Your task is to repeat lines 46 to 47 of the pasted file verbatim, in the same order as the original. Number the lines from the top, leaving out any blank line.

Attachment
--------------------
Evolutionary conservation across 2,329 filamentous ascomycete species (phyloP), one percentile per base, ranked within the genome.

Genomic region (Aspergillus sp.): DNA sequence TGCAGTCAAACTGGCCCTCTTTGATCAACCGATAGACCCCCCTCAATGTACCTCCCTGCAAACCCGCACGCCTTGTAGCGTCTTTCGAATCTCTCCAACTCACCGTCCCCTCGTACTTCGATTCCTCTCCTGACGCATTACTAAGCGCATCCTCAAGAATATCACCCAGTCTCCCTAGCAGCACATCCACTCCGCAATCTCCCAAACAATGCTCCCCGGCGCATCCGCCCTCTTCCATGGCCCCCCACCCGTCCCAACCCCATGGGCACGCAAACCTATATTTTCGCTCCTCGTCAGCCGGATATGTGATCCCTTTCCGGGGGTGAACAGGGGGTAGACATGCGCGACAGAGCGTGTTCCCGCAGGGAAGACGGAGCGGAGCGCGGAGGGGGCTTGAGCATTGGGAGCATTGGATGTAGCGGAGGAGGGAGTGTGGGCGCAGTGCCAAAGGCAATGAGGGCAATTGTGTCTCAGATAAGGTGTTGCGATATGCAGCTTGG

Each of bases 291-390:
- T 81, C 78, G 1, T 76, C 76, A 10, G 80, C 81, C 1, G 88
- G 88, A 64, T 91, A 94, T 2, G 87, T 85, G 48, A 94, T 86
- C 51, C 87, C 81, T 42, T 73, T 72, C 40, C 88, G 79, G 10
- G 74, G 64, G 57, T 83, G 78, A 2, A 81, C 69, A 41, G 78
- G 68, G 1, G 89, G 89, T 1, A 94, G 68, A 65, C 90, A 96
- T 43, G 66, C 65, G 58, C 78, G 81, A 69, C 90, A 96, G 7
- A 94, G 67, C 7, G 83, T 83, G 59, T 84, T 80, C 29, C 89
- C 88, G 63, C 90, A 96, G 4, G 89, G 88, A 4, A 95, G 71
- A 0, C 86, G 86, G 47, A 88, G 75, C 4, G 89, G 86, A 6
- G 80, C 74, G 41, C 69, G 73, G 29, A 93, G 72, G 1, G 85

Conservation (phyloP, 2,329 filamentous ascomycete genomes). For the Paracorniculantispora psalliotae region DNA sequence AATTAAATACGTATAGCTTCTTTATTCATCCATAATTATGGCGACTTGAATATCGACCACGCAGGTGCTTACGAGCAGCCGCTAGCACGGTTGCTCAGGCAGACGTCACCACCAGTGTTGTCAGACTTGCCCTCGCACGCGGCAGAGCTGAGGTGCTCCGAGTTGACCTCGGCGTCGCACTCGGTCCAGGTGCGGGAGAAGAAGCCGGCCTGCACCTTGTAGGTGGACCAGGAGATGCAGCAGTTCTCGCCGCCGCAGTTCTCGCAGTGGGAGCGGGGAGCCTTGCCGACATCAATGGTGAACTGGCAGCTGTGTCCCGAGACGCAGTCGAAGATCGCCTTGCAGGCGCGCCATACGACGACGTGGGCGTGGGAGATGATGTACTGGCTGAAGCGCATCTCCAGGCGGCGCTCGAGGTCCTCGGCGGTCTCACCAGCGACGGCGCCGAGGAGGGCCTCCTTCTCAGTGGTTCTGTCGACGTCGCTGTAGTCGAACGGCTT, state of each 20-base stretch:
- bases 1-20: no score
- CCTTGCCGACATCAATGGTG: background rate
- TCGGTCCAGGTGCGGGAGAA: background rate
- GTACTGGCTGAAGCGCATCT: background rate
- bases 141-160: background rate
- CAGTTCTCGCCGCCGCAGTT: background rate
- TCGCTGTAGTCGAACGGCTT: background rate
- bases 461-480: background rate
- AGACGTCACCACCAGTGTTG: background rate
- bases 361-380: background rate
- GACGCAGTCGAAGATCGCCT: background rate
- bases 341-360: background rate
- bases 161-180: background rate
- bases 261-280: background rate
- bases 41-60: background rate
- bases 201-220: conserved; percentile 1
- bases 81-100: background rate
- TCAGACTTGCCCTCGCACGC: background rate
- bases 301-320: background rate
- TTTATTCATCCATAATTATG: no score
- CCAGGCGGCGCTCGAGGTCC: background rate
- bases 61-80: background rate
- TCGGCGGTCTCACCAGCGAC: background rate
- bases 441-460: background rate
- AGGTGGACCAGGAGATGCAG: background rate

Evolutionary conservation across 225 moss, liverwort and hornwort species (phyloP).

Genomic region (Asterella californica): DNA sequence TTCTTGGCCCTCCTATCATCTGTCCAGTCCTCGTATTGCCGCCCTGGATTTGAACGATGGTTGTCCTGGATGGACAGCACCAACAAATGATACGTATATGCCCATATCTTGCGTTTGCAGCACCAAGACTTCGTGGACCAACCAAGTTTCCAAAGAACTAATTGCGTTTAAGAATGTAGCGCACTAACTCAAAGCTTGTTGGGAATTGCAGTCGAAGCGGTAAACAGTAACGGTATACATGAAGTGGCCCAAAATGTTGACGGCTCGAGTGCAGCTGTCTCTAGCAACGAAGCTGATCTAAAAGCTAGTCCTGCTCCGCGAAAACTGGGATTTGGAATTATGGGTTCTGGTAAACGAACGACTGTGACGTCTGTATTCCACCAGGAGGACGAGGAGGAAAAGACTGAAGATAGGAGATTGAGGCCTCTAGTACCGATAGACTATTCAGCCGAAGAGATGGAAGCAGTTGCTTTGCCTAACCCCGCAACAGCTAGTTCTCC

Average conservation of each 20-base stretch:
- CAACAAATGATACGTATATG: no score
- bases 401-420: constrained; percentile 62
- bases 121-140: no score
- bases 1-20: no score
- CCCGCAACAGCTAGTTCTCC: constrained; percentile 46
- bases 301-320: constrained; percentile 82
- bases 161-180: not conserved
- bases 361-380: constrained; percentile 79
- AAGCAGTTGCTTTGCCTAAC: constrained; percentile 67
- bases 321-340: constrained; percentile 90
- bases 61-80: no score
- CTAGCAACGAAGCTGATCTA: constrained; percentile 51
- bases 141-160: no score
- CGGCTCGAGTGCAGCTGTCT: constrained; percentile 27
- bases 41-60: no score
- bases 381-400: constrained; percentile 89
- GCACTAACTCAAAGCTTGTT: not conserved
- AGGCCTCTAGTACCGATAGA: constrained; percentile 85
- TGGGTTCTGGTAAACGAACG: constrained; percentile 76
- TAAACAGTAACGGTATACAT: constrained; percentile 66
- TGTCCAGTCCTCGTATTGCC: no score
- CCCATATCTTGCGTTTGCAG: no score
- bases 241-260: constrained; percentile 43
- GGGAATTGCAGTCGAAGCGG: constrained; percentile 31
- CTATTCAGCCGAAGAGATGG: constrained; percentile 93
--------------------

- bases 1-20: no score
- CCCGCAACAGCTAGTTCTCC: constrained; percentile 46